Instead of actually “being” the qualities of the brand or lifestyle, these tattoos are about “claiming” the qualities of the lifestyles. You’re saying that your “think different” even though you aren’t actually thinking differently. Instead of just doing it, you’re just wearing it. That feels very empty.

It does hold out the possibility though, that once you have branded yourself with this public claiming of qualities, you might try to perform them in your behavior to be affirmed, verified, and treated as having these qualities. Social psychology would suggest this dynamic.

However, publicly claiming the cool and distinctive brand qualities is now harder to do. Your logo tattoo has already told people you’re a brand tool, so you have to dig your way out of that bad interpretation before you can start to impress others with how cool you are. And it’s very difficult to go from ‘tool’ to ‘cool’.

201003311203.jpgNow, it may be that folks who get these corporate logo tattoos haven’t read Foucault, or Naomi Klein, and thus have missed out on the analyses that would have told them ahead of time that their attempts at distinctiveness and/or rebellion were doomed to fail, and fail big.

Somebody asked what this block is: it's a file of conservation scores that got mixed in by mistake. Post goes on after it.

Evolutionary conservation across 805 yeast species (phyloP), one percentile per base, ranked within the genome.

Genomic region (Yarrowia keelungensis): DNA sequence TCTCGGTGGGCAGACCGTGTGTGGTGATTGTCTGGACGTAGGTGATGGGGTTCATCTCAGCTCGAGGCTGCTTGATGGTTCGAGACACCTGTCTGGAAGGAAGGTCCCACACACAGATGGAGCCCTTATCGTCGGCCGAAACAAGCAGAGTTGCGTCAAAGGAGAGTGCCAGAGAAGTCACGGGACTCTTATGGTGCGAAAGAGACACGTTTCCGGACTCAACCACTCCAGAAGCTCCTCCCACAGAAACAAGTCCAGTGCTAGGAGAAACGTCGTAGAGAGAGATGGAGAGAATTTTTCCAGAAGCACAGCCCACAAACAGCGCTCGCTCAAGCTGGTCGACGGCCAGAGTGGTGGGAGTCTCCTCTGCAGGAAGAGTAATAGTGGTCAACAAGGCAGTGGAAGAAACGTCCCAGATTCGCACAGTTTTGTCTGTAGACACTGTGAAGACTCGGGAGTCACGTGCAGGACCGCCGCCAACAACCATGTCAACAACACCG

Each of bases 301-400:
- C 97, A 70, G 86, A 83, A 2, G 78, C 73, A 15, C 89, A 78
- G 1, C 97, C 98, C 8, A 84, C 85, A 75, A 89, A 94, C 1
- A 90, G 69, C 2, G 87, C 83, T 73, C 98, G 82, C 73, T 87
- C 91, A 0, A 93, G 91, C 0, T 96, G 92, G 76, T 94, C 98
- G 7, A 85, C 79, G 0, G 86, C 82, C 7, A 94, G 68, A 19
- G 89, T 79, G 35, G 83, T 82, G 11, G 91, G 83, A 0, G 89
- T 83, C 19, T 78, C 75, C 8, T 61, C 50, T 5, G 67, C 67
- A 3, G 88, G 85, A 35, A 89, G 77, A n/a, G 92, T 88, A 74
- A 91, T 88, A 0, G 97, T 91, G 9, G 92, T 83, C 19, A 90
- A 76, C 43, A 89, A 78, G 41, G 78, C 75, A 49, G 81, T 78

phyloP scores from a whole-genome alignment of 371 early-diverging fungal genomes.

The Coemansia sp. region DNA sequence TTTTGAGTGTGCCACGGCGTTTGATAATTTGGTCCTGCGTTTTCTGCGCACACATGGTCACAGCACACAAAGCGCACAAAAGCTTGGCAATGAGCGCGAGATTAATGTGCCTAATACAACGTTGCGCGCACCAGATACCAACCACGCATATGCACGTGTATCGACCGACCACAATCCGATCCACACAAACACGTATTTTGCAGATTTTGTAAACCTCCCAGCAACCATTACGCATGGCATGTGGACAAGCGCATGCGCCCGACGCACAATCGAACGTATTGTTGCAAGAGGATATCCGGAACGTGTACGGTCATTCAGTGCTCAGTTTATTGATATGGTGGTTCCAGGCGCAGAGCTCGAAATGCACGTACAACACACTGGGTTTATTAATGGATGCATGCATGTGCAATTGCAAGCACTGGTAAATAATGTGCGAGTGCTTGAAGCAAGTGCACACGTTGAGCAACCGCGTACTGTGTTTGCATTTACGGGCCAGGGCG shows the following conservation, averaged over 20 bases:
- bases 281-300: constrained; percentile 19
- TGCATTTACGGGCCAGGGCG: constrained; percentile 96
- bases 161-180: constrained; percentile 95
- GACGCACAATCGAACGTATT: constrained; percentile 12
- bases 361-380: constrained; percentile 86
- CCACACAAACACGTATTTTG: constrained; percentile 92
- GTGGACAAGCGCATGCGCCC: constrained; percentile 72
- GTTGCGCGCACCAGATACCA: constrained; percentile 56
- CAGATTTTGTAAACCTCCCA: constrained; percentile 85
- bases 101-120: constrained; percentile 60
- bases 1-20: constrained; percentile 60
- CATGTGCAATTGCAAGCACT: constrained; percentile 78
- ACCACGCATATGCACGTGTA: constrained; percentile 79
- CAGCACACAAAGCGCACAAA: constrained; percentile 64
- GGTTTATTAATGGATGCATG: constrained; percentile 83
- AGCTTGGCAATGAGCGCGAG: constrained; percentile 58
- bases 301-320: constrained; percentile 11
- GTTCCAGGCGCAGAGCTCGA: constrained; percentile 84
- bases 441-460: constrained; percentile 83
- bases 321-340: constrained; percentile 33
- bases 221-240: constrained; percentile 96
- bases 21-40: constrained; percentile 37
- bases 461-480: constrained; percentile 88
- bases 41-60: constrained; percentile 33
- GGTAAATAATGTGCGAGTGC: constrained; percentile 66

(Then again, isn’t a defining feature of most tattoos some kind of time-lagged regret?)

Dear reader, you have no such excuse.

Consider yourself warned about the inauthenticity that you’ll communicate with a corporate logo tattoo. Instead of claiming to be something, simply surround yourself with the products themselves, and then actually use them.

Use your iPhone to think different. Put on those Nikes and go run around in the park. And, if you really want to be cool as well as look cool, read The Journal of Contemporary Ethnography while sipping a nice hot latte. I’m doing that right now, and boy does it feel authentic.

Or, simply experiment with a more temporary alternative to an actual tattoo — as one commenter noted:

I personally think any corporate/logo tattoos are silly. That’s what t-shirts are for.

Wise man.


See also:
EmployER Branding vs. EmployEE Branding
Browsers, Brand Identity, and What You Value